Space stations are human habitats complete with a pressurised enclosure and life support, which are placed in a geostationary orbit, usually at an altitude of more than 300 kilometres (186 miles) above the surface of our planet. This high altitude puts them far above the thousands of commercial satellites that orbit around the 35-kilometre (22-mile) mark and allows for a number of observational experiments not possible on the ground.
These experiments include the study of the Earth, Sun and other astronomical objects from space beyond the barriers of clouds/pollution, for example, as well as tests under the effects of microgravity and investigations into how the human body responds to weightlessness.
Small space stations, like the Russian reconnaissance platform Salyut 5 and the US Skylab, can be fully assembled on terra firma and launch into orbit in their entirety. Bigger models, like the International Space Station (ISS) and its Russian predecessor, Mir, however, are more problematic.
Their huge mass and awkward shape that includes long and relatively fragile solar panels perpendicular to the body make them impossible for any delivery system to take them into orbit whole.
A typical shuttle or expendable rocket might at most be able to carry around 30,000 kilograms (66,000 pounds) into low Earth orbit (LEO) and much less into higher orbits, whereas the completed Mir space station was about 130,000 kilograms (285,000 pounds) and the ISS is over 400,000 kilograms (880,000 pounds) – way beyond the maximum payload of any current launch system.
The answer to this is to launch the space station a piece at a time. As smaller modules – components with a fraction of the completed station’s mass – they are constructed on the ground and sent on the back of a rocket or shuttle up to the required altitude. Assembling a space station is akin to building a boat while it’s out at sea, so you have to be able to navigate and perform vital functions while building. Manning the space station with astronauts only happens at a convenient later stage with full life support. The first component therefore has to be a core module that is not only capable of propelling itself but also assisting in assembly – although this might not necessarily be its main function when the space station is completed. Once in orbit, pre-programmed commands activate vital functions like communication antennas, allowing mission control to remotely manipulate the core module. At this point it can be piloted within orbit to rendezvous and join with other modules via a bespoke docking port.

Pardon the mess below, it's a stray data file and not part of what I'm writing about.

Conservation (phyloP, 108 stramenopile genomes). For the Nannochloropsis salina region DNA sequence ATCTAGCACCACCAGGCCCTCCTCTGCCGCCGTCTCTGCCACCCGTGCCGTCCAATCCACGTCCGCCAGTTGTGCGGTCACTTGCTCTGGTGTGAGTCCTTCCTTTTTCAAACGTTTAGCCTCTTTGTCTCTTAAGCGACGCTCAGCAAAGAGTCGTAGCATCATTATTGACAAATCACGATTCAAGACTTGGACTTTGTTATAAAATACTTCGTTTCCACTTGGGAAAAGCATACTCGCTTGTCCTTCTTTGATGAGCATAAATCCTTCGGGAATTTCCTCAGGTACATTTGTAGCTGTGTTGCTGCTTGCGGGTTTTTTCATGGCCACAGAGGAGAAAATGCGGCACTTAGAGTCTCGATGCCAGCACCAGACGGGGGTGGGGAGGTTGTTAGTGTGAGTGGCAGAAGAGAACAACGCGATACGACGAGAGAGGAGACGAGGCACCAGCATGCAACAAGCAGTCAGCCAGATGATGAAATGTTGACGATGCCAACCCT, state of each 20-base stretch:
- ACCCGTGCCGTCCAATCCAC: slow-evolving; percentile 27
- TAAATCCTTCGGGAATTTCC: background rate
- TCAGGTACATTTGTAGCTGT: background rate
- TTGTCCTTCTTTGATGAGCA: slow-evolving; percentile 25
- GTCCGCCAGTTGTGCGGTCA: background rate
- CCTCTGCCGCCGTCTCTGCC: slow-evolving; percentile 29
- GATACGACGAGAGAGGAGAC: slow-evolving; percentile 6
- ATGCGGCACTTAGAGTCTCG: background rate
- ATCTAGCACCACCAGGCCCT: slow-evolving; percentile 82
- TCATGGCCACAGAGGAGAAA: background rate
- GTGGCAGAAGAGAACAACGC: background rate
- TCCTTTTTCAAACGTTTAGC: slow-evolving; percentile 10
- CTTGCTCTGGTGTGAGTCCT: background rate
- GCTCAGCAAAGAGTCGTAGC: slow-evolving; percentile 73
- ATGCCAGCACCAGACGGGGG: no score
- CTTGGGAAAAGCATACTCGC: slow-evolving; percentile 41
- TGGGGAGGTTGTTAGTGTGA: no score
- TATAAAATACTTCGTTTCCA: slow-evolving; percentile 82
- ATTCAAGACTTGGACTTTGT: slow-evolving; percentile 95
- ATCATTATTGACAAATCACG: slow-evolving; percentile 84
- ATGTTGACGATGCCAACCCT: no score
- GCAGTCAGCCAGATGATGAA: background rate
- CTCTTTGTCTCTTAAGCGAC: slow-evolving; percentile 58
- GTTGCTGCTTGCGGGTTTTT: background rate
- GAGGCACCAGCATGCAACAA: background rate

Attaching a pressurised module and getting a crew on board as soon as possible speeds up the process, as astronauts can facilitate assembly on-site. Both Mir and the ISS each took more than a decade to go from a single module to planned completion, while China’s Tiangong space station is set to be finished in the early-2020s.
The Columbia disaster
The Columbia was a NASA space shuttle that was destroyed in an accident in 2003. The flight was concerned with experiments in microgravity and, having completed its mission in space, it was re-entering Earth’s atmosphere to return home when it broke apart over Texas: all seven crew members were lost. As a result, all remaining shuttles were grounded while NASA investigated the accident, which put the assembly of the partially completed International Space Station on hiatus for over two years. During this period, research was limited and a two-man crew operated a caretaker role on board the ISS.
A look to the past…
Mir wasn’t the first space station to go into orbit around Earth by a long shot, but it was the first modular space station and, before the ISS was built, by far the biggest and most impressive. It was launched in 1986 and, by the time the Iron Curtain came down in 1991, already consisted of four modules. The Russians were pioneering space station technology alongside NASA’s Skylab in the Seventies, but Mir was a huge technological leap. The Russian Space Agency’s experience building Mir proved invaluable in the assembly of the ISS, from its first module in 1998 through to its completion in 2011.
A look to the future…
Tiangong – or ‘Heavenly Palace’ – is a new space station project solely led by the China National Space Administration (CNSA). It’s currently in its early stages of deployment, with space laboratory Tiangong-1 launched in 2011 and a more advanced lab and cargo ship, Tiangong-2, planned to arrive in the next 12 or so months. Tiangong-3 is scheduled to join it in 2015 with a view to eventually turning temporary living quarters into a multi-module space station. By 2022 at the latest, a much larger Tiangong space station will rival the likes of Mir and the ISS, with a long-term habitat for up to three astronauts.